University of Minnesota
Department of French & Italian

Department of French & Italian.

Department of French & Italian

Welcome to the Department of French and Italian at the University of Minnesota. The Department offers undergraduate and graduate courses on the language, literature, and culture of France, the broader Francophone world, and Italy. At all levels, our courses are designed to provide the linguistic skills and to enhance the kind of critical thinking needed to explore other cultures, other historical periods, and to discover what makes them meaningful today.


In the Community: EXPO Milano 2015

FRIT French student, Hanna Worku, along with 120 other US undergraduate and graduate students served as student ambassadors at the USA Pavilion at Expo Milano 2015. Students from 94 universities, 34 states, together speaking 28 languages facilitated conversations with guests about the Expo theme "Feeding the Planet, Energy for Life". Tours were given to a variety of international dignitaries, business leaders, and celebrities including U.S.First Lady Michelle Obama and the presidential delegation from the USA Pavilion on June 18th, 2015.


Expo Milano 2015 "Feeding the Planet, Energy for Life,"

  • Malraux and the Transcendence of Death: The Antimemoires

    Lawrence D. Kritzman

  • Refugees in Cinecittà: Screening and Discussion with Noa Steimatsky


    Friday, April 24, 2015 - 3:00pm

    Best Buy Theater (Northrop)

    Cinecitta, the great movie studio built by Mussolini, became universally known as “Hollywood on the Tiber” and as Fellini’s second home. But in an interim period (1944-50) it served very different functions, quite unlike that of a dream factory. Under the Nazi occupation of Rome it was a transit camp for deportees, then following the liberation, it was transformed by the Allies into one of the largest refugee camps in Italy. Directed by Marco Bertozzi and based on groundbreaking research by Noa Steimatsky, Refugees in Cinecittà explores the fortunes of the Cinecitta camp and its inhabitants, unfolding a story hitherto untold in the chronicles of European reconstruction, and of film history.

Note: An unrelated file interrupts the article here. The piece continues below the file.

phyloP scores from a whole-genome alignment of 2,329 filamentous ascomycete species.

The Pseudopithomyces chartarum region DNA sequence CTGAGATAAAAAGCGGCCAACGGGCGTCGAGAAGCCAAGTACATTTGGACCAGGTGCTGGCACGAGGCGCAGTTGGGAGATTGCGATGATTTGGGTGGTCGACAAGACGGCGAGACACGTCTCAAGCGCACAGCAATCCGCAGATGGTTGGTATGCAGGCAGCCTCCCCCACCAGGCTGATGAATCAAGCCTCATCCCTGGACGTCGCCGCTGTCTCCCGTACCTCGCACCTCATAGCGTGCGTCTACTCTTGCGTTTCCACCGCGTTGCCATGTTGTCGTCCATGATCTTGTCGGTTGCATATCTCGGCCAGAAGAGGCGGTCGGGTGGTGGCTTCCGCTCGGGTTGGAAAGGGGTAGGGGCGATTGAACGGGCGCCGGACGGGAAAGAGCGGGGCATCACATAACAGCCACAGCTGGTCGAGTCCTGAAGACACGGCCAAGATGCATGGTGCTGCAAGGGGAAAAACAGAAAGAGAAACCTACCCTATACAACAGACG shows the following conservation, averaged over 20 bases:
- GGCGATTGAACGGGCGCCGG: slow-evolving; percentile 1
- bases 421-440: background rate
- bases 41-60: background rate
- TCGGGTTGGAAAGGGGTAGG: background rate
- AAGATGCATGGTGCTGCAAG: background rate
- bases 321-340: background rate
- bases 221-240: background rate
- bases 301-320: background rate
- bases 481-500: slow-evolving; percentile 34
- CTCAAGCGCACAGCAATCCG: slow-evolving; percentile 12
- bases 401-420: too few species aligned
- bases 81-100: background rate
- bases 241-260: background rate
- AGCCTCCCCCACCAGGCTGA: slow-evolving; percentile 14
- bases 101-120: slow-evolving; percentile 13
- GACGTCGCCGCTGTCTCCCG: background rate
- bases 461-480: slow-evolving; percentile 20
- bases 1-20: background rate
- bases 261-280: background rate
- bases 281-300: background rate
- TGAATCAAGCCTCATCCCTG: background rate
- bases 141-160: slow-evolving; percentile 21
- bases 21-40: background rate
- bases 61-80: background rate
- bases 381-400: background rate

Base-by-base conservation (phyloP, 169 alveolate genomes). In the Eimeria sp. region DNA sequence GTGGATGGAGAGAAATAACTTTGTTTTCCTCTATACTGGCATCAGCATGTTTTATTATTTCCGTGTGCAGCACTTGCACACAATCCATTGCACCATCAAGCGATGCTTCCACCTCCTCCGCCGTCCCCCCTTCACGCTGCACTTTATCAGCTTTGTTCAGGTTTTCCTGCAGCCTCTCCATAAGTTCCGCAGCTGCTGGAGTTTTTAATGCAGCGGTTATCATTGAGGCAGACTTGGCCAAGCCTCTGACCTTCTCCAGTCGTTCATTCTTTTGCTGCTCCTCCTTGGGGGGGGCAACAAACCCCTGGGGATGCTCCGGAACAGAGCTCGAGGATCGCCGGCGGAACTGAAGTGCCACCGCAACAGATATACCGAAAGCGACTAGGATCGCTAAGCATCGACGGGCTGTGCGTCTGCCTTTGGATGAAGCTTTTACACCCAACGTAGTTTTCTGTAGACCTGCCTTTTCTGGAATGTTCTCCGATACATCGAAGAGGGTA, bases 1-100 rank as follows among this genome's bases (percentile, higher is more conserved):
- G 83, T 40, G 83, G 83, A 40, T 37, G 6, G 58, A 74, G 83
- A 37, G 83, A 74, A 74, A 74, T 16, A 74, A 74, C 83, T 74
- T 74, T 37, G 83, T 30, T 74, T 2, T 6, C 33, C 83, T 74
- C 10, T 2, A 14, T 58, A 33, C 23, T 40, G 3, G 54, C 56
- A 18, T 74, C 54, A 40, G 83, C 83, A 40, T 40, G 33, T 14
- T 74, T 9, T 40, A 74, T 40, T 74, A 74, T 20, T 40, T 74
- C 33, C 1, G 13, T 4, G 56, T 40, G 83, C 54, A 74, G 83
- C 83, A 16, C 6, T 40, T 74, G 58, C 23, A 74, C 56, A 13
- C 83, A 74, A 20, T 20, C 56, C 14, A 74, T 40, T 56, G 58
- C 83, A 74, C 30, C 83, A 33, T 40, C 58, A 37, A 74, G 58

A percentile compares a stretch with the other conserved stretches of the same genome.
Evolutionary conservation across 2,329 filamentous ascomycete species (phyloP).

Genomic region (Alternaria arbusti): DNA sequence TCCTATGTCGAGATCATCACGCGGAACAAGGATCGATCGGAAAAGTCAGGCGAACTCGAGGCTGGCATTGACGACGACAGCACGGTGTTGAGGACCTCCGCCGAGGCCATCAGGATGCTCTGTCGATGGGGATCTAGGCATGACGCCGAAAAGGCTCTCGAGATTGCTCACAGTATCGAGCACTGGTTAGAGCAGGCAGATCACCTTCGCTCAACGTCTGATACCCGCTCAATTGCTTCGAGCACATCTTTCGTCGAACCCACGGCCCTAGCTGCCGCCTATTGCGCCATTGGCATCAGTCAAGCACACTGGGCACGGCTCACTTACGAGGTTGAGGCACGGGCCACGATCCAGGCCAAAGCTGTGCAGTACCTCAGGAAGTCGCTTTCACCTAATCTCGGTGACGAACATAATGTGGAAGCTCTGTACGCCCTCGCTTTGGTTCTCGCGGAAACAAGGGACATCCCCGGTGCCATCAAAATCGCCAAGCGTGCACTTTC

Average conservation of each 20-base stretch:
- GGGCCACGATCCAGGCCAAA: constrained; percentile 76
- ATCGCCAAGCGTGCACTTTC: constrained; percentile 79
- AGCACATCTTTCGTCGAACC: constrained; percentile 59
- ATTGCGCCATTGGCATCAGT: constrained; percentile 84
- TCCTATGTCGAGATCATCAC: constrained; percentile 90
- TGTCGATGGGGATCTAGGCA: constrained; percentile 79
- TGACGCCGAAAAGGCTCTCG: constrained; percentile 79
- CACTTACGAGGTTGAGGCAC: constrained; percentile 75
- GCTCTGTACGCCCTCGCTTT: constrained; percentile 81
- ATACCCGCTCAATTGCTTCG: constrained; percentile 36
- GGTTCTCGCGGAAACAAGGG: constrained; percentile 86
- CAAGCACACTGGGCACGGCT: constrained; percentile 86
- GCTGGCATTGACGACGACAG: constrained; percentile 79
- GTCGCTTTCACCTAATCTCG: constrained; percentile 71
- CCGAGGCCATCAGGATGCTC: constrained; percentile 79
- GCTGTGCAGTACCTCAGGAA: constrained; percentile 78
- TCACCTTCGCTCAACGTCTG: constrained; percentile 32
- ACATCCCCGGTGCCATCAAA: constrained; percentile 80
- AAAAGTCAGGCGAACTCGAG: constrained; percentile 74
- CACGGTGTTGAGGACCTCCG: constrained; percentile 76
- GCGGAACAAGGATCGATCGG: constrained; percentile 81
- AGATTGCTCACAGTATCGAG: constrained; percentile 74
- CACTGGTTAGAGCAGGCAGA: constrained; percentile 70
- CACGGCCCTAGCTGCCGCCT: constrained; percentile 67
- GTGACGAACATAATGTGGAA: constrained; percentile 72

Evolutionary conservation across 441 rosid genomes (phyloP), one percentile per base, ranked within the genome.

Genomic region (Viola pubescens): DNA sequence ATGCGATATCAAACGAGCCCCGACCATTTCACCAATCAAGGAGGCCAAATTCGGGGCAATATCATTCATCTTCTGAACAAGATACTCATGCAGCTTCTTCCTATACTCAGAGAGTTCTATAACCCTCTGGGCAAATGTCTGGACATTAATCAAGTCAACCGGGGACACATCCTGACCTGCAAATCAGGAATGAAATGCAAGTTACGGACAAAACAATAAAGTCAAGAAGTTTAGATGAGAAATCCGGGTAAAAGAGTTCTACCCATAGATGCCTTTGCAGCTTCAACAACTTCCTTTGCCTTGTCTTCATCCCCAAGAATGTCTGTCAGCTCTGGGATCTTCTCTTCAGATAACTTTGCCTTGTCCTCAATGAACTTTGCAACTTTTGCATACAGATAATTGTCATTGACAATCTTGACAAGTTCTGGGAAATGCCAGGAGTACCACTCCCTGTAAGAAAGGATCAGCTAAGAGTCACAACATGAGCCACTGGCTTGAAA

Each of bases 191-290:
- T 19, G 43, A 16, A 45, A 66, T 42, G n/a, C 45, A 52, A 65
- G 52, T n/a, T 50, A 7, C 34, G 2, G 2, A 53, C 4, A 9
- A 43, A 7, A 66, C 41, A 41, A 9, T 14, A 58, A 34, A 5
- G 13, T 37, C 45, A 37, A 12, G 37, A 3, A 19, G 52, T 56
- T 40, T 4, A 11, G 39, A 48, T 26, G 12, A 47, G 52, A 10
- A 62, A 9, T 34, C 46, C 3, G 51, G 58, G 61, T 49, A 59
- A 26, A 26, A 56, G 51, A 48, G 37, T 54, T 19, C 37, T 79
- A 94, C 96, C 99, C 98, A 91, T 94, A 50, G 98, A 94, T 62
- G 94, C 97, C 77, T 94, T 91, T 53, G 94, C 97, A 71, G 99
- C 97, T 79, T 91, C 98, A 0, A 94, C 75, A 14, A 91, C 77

Professor Noa Steimatsky will introduce the film and lead a post-screening discussion.

    Noa Steimatsky is Associate Professor of Cinema and Media Studies at the University of Chicago. Her research focuses on the use of landscape – natural, built, and ruined – in post-World War II European cinema, on the human face as privileged site of representation and, more broadly, on the figural, iconic efficacy of the moving image. Among her publications: Italian Locations: Reinhabiting the Past in Postwar Cinema (University of Minnesota Press 2008), "The Cinecittà Refugee Camp" (October) and “Incoherent Spasms and the Dignity of Signs” (in Opening Bazin, ed. Dudley Andrew). Her new book The Face of Film is forthcoming with Oxford University Press in 2015.

    For more info and trailer:

In the Community archive »


There are no events currently scheduled.


Undergraduate News

  • Language Alumni Reunion

    Language Alumni Reunion

Undergraduate News archive »

Graduate News

  • 10/6 SUNY Press: Proposal to Bookshelves by Dr. Beth Bouloukos

    Thumbnail image for FlyerRevised.jpg

    How can you write a proposal that will survive the trip from the mail room to the editor’s desk? Did you ever wonder what editors look for when reading proposals? What factors are the most important when editors decide to acquire a book? How do you know what press would be best for you? How do youfind an editor who will appreciate your work? What questions should you ask about the production and marketing of your manuscript? What are the different factors you should think about when writing your first, second, or tenth book?

    Dr. Beth Bouloukos, Senior Acquisition Editor at SUNY Press, will address these issues in her talk about academic publishing in the humanities.Beth Bouloukos received her PhD in Hispanic Studies from Cornell University. She is a senior acquisitions editor at the State University of New York Press, where she develops the lists in education, Latin American and Iberian studies, sexuality studies, and women's and gender studies. The books she has acquired have won several prestigious awards. Beth has also taught Latin American literature, film, and cultural studies at Fairfield University in CT and the University at Albany-SUNY. She recently contributed an article to an edited volume on 1960’s gay pulp fiction that was published this past winter with the University of Massachusetts Press.

Graduate News archive »